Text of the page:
Opus Review

The Art of Touching the Keyboard


Fall, 2004

Music by Evangelista, Tanaka, Weir, Parkinson, Nørgård, Cameron

Performance: *****

Recording: *****

Reviewed by Robert Jordan

The keyboard prowess of Toronto-based pianist Eve Egoyan is beyond dispute. That she deploys her phenomenal interpretive and technical skills to so much new music is admirable, earning the profound gratitutde of composers who have entrusted their works to her.
The music on this, her latest recording, ranges from brazenly accessible to calmly hermetic. José Evangelista’s Nuevas monodías españolas (1999), a breezy group of settings of 21 Spanish melodies (only one lasts more than 60 seconds), is easy to like. Using little harmony or accompaniment, Evangelista fragments the melodies into wide splays of octaves, embellishing and tweaking them imaginatively without sacrificing the spirit or intengrity of the originals.
The title track, by English composer Judith Weir, plods a bit here and there but retains a tangible connection with its original inspiration, “an over-literal translation,” the composer tells us, “of François Couperin’s 1716 L’art de toucher de clavecin.” Art sustains an attentive listener’s interest not so much by the inherent memorability of its musical materials, but simply by never being quite predictable; repeated listening reveals new details, relationships, sonorities. Per Nørgård’s Turn (1973), originally written for the clavichord, is a quiet and subtle little tour de force of harmonics, overtones and gossamer sounds. Karen Tanaka’s Crystalline (1988), aside from testing the performer’s mettle, is brittle, icy and patterned as complexity as the crystals she attempts to project into the sounds of her music.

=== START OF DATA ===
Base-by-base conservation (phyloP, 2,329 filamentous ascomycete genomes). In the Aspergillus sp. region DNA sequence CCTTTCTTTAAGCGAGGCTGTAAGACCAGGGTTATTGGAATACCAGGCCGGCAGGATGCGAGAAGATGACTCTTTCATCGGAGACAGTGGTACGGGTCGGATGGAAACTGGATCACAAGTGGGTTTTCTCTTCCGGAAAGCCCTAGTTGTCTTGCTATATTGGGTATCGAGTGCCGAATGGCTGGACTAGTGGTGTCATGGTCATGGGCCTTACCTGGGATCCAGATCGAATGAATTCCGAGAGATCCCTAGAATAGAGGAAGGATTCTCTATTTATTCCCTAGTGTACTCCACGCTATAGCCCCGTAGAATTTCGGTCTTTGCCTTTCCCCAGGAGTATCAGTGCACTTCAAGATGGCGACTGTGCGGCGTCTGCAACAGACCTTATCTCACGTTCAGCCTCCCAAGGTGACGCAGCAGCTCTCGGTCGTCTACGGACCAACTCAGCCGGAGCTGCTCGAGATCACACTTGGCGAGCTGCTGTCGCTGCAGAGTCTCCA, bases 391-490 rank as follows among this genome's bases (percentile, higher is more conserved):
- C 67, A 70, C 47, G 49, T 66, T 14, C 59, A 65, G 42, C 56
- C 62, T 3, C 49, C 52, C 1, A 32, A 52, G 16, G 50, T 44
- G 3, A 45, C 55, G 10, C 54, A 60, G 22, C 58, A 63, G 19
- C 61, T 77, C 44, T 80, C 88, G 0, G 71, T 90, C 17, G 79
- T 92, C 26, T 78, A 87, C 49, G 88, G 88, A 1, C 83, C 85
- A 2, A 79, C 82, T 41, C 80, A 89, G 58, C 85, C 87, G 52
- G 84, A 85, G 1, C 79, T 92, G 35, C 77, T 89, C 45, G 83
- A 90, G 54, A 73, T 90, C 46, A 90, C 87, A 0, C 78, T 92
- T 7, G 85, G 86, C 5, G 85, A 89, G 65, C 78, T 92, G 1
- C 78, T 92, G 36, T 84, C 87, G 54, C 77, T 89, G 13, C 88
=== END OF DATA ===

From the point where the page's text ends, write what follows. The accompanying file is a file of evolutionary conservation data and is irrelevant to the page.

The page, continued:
In Trail, Stephen Parkinson “asks the pianist to make interesting music from the simplest of materials and the barest of textures.” It’s a bold request and even an intriguing idea but the deck is stacked against Egoyan from the start: neither Parkinson’s musical material, nor his handling of it, is particularly persuasive. It is the unaffected and sincerely dedicated way Egoyan plays the piece that commands the listener’s attention– as it is in Allison Cameron’s sedate Corals of Valais, written for Egoyan in the summer of 1997. Its evocative title turns out to be “not a reference to any particular place–only what might be.” Alas, Cameron’s sparse musical textures convey little beyond themselves and, as in Trail, one is left savoring Egoyan’s exquisite touch and the warm, clear, intimate sonics of the superb recording without being transported in any way by the music itself.